The high-quality literary work not only grounds abstract ethical ideas, it does so in a way that can render ethical matters interesting and even exciting. It is the narrative aspect of the literary work, the "call of stories," as Robert Coles puts it, that is perhaps the most important to the student. It allows ethics to be done as story.
It is time for me now to focus on the genre of war literature, the type of literature with which I propose to "do" ethics. From a consideration of the histories of ethics and of literature, it becomes obvious that to combine these two subjects is no random pairing. Literature and ethics share an inescapably bellicose ancestry. Both western literature and ethics begin with Homer and the dramas which constituted the ancient Greeks’ main moral "scriptures." The bellicose origins of storytelling are even more ancient and culturally diverse than this, as is represented by the Old Testament and Gilgamesh. But Homer’s influence on the genre has probably been the greatest. In fact, I want to suggest that three key figures from Homer may be said to provide virtual archetypes of the soldier as literary character, and as moral representative.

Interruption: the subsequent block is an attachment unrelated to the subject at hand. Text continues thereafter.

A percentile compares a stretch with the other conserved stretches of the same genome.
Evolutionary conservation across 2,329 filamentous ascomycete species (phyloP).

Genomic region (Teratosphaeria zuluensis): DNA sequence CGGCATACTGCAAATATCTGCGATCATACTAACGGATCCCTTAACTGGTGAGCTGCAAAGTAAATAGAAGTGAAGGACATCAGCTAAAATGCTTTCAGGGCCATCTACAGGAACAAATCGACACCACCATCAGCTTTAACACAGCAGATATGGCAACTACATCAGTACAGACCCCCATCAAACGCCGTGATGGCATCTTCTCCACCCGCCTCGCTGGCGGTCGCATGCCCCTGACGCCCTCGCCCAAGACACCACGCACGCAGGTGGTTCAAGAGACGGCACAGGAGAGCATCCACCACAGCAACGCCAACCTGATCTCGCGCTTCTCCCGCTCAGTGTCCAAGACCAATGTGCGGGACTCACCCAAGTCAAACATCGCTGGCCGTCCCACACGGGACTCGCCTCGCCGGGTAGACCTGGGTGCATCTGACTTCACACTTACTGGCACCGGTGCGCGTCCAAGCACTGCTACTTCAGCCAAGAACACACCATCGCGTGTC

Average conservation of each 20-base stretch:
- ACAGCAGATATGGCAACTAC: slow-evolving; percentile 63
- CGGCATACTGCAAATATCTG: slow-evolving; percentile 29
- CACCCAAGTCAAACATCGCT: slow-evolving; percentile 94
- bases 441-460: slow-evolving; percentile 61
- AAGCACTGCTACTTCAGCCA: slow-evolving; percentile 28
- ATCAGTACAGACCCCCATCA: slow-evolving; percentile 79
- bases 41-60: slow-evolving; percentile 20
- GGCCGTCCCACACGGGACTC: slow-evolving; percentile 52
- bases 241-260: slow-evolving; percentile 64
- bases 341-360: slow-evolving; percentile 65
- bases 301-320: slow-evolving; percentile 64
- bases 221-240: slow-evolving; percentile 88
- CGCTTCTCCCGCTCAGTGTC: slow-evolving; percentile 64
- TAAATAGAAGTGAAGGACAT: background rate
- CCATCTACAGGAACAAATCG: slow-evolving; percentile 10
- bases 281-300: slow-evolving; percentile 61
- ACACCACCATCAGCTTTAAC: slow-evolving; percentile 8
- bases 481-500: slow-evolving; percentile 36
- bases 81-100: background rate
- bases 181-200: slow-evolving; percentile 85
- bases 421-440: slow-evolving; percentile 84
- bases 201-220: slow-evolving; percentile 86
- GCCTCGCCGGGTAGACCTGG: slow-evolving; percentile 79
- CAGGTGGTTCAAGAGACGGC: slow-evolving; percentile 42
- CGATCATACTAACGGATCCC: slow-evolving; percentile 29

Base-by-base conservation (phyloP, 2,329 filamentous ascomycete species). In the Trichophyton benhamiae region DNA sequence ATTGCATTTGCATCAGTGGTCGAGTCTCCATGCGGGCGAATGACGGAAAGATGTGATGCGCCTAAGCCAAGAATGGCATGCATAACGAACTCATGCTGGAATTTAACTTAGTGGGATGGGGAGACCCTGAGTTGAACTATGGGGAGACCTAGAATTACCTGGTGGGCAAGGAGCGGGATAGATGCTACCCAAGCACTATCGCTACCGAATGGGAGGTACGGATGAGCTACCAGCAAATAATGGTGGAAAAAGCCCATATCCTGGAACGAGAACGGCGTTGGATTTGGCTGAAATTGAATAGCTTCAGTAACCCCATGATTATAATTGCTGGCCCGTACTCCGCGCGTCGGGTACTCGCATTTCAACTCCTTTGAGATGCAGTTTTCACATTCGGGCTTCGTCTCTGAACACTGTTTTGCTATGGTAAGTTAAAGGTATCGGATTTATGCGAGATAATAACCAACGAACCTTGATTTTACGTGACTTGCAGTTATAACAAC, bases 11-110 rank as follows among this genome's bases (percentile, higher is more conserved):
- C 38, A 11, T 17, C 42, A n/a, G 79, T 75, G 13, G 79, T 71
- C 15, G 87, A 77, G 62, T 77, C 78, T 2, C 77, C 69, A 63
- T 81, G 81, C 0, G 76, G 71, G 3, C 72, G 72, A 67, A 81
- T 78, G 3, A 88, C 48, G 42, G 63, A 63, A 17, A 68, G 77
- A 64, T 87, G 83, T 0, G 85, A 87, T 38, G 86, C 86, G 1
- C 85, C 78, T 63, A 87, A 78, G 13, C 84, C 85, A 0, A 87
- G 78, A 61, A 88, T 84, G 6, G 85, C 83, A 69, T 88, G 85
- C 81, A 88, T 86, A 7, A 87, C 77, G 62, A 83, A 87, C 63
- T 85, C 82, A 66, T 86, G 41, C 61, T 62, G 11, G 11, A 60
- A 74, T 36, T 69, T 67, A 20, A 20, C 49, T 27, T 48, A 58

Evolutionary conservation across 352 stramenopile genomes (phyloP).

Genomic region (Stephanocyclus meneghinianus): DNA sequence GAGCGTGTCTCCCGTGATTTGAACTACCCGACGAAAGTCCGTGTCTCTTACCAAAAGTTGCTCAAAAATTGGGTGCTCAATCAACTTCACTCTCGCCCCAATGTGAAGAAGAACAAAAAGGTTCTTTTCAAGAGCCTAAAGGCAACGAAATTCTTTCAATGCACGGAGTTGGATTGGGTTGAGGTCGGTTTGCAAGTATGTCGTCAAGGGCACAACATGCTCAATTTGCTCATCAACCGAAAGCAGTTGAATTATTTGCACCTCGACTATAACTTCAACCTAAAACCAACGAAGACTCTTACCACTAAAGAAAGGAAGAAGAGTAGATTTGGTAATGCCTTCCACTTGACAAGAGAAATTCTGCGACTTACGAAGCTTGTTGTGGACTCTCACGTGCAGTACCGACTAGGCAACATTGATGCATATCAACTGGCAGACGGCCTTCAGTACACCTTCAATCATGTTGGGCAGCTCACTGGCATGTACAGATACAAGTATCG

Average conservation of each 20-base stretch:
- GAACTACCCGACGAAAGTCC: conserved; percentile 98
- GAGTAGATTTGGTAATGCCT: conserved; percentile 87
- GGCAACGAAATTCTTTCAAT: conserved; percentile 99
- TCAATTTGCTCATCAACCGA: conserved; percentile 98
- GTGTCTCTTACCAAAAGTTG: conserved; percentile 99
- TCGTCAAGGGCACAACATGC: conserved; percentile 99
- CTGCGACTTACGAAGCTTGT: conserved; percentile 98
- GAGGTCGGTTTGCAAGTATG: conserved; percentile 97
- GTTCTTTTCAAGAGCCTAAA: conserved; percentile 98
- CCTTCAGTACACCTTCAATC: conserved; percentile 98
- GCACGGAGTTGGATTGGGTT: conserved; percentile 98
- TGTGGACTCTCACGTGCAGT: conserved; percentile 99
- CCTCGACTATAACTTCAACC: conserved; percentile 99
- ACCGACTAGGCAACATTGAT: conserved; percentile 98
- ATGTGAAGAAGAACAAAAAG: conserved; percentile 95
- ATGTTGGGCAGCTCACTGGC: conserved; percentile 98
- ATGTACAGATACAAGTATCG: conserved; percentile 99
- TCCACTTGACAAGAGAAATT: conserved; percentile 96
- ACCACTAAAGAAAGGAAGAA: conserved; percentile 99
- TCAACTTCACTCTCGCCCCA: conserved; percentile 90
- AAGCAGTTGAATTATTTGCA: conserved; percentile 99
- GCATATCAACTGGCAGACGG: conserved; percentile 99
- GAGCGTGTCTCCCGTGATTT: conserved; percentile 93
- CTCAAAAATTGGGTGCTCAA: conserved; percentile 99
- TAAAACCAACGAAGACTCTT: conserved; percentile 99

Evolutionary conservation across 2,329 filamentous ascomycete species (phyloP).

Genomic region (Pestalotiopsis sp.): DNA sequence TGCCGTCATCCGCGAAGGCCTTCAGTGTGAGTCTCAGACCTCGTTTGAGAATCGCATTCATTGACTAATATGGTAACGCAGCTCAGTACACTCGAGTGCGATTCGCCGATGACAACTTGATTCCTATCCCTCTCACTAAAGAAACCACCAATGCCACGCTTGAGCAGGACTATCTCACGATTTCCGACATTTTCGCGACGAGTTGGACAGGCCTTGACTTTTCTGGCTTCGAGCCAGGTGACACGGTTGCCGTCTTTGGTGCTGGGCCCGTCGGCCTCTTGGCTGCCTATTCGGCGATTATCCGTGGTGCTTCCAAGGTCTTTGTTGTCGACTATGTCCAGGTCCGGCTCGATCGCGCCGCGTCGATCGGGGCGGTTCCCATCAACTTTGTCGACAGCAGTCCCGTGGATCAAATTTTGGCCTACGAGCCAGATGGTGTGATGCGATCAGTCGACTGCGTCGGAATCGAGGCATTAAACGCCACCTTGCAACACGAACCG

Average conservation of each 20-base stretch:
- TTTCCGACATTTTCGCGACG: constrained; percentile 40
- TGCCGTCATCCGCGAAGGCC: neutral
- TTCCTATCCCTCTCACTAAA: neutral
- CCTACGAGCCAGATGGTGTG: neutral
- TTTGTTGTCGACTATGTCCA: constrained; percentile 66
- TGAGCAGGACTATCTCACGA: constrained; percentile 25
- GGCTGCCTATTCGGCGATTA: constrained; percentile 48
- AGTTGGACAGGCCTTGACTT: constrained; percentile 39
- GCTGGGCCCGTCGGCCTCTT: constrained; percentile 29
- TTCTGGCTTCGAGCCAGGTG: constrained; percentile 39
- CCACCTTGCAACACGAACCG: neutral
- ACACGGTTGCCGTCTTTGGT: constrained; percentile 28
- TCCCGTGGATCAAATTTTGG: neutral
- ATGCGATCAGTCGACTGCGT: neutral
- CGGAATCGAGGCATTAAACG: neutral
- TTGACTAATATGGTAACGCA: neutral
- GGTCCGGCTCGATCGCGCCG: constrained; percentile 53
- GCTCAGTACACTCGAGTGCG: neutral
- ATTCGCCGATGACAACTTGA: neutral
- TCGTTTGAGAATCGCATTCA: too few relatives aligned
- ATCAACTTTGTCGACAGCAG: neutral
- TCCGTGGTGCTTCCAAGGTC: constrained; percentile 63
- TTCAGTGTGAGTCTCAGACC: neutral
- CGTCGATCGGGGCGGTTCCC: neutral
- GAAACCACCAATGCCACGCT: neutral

Homer's three main characters, Achilles, Agamemnon, and Ulysses, have shaped the rendering of the soldier-persona in literature throughout its development. Achilles represents the solitary warrior, the union of man with atavistic and elemental forces; he is the figure of rage and transgression (King 14). His descendants include Shakespeare's Coriolanus and James Jones's Private Prewitt. Agamemonon, and Virgil's Aeneas, represent the gentleman-soldier, who sees war as social performance, as proof and confirmation of traditional and patriarchal social allegiances. Descendants of Agamemnon include Shakespeare's Hal, Tolstoy's Prince Andrei, and Evelyn Waugh's Guy Crouchback, about whom I will have more to say later. The Ulysses of the Iliad is a competent staff officer, a gentleman like Agamemnon who is devoted to the army as a cohesive social institution within the larger patriarchal and aristocratic social structure of which he is member. But, even in the Iliad, Ulysses is a man of words and imagination, and in the Odyssey he becomes a storyteller, my third category, his adventures an encoded account of the terrors and mystery of war, until he finally demonstrates to the suitors and to his own household what war is all about by recreating its violence in microcosm. His influence can be seen in the sublime and self-reflexive aspects of war literature to our own day. The three character types I have identified are often distinguished by differences in language that have ethical implications. The warrior's speech is often rhetorical: it imitates the act; it tends to silence other speakers; it is the command or exhortation. In the pre-war army depicted by James Jones in From Here to Eternity, a kind of crackdown on or renunciation of speech seems to be taking place, both on the part of the army and by Jones's Achillean hero, Private Robert E. Lee Prewitt, named for the military rebel par excellence. Prewitt seizes on transgression as a means of in effect intensifying disciplinary rhetoric, moving from regimental band, to infantry company, to post stockade in a search for greater control over language until he silences himself by refusing to answer the challenge of American sentries guarding the beaches of Hawaii after Pearl Harbor, and is killed. The gentleman's speech is usually what I call discursive. He engages in a discourse that is part social and part historical. Such a conversation is entered into by Guy Crouchback, hero of Evelyn Waugh's Sword of Honour trilogy. Guy views military service as a way of atoning for his expatriate isolation, and through many errors in practice and in translation, his time as a soldier does permit him to re-establish his family in the ancestral property called "Lesser House" bequeathed to him by his father, perpetuating a perhaps diminished but arguably authentic patriarchy. The speech of the storyteller is often sublime, reflecting both the illimitable nature of artistic creation and the terrible beauty of war itself, the undeniable appeal of its scenes of power and immensity, an appeal that is often evoked, although mostly so that it can be undermined, in Kurt Vonnegut's Slaughterhouse-Five.